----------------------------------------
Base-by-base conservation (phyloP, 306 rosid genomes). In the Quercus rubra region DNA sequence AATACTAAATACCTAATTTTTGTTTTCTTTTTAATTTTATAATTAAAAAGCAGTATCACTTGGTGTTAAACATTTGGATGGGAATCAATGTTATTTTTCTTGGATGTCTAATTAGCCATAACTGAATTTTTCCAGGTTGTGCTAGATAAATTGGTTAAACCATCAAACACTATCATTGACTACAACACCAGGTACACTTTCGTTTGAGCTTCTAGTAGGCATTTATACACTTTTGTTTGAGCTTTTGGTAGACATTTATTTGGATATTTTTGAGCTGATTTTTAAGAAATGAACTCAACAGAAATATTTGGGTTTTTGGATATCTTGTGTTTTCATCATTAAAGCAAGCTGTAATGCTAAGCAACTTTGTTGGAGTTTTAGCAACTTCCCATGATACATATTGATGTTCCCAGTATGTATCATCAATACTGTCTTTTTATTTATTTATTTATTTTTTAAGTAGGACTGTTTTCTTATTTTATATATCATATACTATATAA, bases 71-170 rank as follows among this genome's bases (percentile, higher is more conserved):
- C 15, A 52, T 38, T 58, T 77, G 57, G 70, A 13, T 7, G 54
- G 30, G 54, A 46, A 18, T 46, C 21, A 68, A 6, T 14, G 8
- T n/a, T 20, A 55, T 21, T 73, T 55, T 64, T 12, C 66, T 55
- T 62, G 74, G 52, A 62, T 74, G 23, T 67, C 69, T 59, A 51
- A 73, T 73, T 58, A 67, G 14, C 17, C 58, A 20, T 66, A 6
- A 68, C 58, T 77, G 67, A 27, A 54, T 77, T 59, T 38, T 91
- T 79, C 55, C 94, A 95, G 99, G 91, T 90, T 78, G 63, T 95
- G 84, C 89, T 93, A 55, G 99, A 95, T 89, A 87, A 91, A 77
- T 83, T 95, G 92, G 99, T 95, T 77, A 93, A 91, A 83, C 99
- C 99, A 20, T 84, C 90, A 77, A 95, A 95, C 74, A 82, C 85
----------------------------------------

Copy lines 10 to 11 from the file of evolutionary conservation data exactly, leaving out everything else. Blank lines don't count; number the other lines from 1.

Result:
- T 83, T 95, G 92, G 99, T 95, T 77, A 93, A 91, A 83, C 99
- C 99, A 20, T 84, C 90, A 77, A 95, A 95, C 74, A 82, C 85